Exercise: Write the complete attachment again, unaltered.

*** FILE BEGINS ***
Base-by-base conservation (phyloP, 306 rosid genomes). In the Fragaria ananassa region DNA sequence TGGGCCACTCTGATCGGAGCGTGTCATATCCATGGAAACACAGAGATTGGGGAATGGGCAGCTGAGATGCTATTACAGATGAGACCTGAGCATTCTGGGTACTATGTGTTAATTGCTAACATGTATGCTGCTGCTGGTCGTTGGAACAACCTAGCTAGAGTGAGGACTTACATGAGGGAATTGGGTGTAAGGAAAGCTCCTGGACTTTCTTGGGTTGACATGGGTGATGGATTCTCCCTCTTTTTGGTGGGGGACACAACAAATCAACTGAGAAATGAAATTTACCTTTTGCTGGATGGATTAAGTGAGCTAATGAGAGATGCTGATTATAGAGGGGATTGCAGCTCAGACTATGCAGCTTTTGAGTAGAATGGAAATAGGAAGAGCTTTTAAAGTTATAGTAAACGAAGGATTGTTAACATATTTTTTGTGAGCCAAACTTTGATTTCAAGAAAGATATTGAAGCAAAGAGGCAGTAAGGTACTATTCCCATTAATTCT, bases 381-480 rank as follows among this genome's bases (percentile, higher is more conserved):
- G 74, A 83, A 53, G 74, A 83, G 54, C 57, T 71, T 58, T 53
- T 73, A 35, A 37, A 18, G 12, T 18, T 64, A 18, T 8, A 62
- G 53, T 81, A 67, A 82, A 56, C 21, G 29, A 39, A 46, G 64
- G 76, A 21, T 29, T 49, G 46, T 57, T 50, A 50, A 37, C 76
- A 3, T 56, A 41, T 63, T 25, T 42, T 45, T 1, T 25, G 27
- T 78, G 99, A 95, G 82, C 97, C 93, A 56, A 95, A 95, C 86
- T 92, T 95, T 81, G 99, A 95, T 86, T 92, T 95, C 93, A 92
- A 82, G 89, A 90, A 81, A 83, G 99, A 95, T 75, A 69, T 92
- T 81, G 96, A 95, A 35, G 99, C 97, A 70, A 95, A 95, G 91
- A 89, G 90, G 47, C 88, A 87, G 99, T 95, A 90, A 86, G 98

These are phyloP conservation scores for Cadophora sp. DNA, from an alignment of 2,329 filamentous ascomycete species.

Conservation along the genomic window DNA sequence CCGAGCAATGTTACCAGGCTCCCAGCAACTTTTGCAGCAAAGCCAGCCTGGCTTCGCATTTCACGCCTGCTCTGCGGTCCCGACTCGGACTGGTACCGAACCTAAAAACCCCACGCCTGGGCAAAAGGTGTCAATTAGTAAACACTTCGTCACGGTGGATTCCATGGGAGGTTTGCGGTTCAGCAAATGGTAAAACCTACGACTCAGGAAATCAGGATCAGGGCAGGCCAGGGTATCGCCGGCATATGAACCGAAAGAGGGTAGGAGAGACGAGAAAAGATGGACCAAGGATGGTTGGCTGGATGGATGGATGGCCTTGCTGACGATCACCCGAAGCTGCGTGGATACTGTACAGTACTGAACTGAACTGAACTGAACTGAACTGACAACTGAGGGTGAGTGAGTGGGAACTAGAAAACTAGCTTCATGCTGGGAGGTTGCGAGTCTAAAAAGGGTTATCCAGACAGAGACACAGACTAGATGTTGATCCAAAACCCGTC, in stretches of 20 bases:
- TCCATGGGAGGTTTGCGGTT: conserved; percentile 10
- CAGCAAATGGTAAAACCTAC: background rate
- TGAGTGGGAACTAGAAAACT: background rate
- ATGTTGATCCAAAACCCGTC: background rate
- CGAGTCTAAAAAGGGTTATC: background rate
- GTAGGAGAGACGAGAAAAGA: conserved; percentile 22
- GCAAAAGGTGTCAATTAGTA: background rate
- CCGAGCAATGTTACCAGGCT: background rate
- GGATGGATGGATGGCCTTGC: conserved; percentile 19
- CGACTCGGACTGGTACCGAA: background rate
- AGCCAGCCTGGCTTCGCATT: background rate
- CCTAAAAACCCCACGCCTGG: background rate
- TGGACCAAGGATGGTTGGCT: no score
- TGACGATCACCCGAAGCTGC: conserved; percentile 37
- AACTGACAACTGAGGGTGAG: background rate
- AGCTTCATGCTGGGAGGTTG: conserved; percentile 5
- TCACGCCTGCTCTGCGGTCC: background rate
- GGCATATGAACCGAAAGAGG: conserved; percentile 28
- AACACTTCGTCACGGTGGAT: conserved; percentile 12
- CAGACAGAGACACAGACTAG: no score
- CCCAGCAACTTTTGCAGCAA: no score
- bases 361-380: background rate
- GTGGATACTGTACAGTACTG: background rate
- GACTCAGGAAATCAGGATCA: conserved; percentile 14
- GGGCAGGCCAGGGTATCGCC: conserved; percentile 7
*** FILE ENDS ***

Base-by-base conservation (phyloP, 306 rosid genomes). In the Fragaria ananassa region DNA sequence TGGGCCACTCTGATCGGAGCGTGTCATATCCATGGAAACACAGAGATTGGGGAATGGGCAGCTGAGATGCTATTACAGATGAGACCTGAGCATTCTGGGTACTATGTGTTAATTGCTAACATGTATGCTGCTGCTGGTCGTTGGAACAACCTAGCTAGAGTGAGGACTTACATGAGGGAATTGGGTGTAAGGAAAGCTCCTGGACTTTCTTGGGTTGACATGGGTGATGGATTCTCCCTCTTTTTGGTGGGGGACACAACAAATCAACTGAGAAATGAAATTTACCTTTTGCTGGATGGATTAAGTGAGCTAATGAGAGATGCTGATTATAGAGGGGATTGCAGCTCAGACTATGCAGCTTTTGAGTAGAATGGAAATAGGAAGAGCTTTTAAAGTTATAGTAAACGAAGGATTGTTAACATATTTTTTGTGAGCCAAACTTTGATTTCAAGAAAGATATTGAAGCAAAGAGGCAGTAAGGTACTATTCCCATTAATTCT, bases 381-480 rank as follows among this genome's bases (percentile, higher is more conserved):
- G 74, A 83, A 53, G 74, A 83, G 54, C 57, T 71, T 58, T 53
- T 73, A 35, A 37, A 18, G 12, T 18, T 64, A 18, T 8, A 62
- G 53, T 81, A 67, A 82, A 56, C 21, G 29, A 39, A 46, G 64
- G 76, A 21, T 29, T 49, G 46, T 57, T 50, A 50, A 37, C 76
- A 3, T 56, A 41, T 63, T 25, T 42, T 45, T 1, T 25, G 27
- T 78, G 99, A 95, G 82, C 97, C 93, A 56, A 95, A 95, C 86
- T 92, T 95, T 81, G 99, A 95, T 86, T 92, T 95, C 93, A 92
- A 82, G 89, A 90, A 81, A 83, G 99, A 95, T 75, A 69, T 92
- T 81, G 96, A 95, A 35, G 99, C 97, A 70, A 95, A 95, G 91
- A 89, G 90, G 47, C 88, A 87, G 99, T 95, A 90, A 86, G 98

These are phyloP conservation scores for Cadophora sp. DNA, from an alignment of 2,329 filamentous ascomycete species.

Conservation along the genomic window DNA sequence CCGAGCAATGTTACCAGGCTCCCAGCAACTTTTGCAGCAAAGCCAGCCTGGCTTCGCATTTCACGCCTGCTCTGCGGTCCCGACTCGGACTGGTACCGAACCTAAAAACCCCACGCCTGGGCAAAAGGTGTCAATTAGTAAACACTTCGTCACGGTGGATTCCATGGGAGGTTTGCGGTTCAGCAAATGGTAAAACCTACGACTCAGGAAATCAGGATCAGGGCAGGCCAGGGTATCGCCGGCATATGAACCGAAAGAGGGTAGGAGAGACGAGAAAAGATGGACCAAGGATGGTTGGCTGGATGGATGGATGGCCTTGCTGACGATCACCCGAAGCTGCGTGGATACTGTACAGTACTGAACTGAACTGAACTGAACTGAACTGACAACTGAGGGTGAGTGAGTGGGAACTAGAAAACTAGCTTCATGCTGGGAGGTTGCGAGTCTAAAAAGGGTTATCCAGACAGAGACACAGACTAGATGTTGATCCAAAACCCGTC, in stretches of 20 bases:
- TCCATGGGAGGTTTGCGGTT: conserved; percentile 10
- CAGCAAATGGTAAAACCTAC: background rate
- TGAGTGGGAACTAGAAAACT: background rate
- ATGTTGATCCAAAACCCGTC: background rate
- CGAGTCTAAAAAGGGTTATC: background rate
- GTAGGAGAGACGAGAAAAGA: conserved; percentile 22
- GCAAAAGGTGTCAATTAGTA: background rate
- CCGAGCAATGTTACCAGGCT: background rate
- GGATGGATGGATGGCCTTGC: conserved; percentile 19
- CGACTCGGACTGGTACCGAA: background rate
- AGCCAGCCTGGCTTCGCATT: background rate
- CCTAAAAACCCCACGCCTGG: background rate
- TGGACCAAGGATGGTTGGCT: no score
- TGACGATCACCCGAAGCTGC: conserved; percentile 37
- AACTGACAACTGAGGGTGAG: background rate
- AGCTTCATGCTGGGAGGTTG: conserved; percentile 5
- TCACGCCTGCTCTGCGGTCC: background rate
- GGCATATGAACCGAAAGAGG: conserved; percentile 28
- AACACTTCGTCACGGTGGAT: conserved; percentile 12
- CAGACAGAGACACAGACTAG: no score
- CCCAGCAACTTTTGCAGCAA: no score
- bases 361-380: background rate
- GTGGATACTGTACAGTACTG: background rate
- GACTCAGGAAATCAGGATCA: conserved; percentile 14
- GGGCAGGCCAGGGTATCGCC: conserved; percentile 7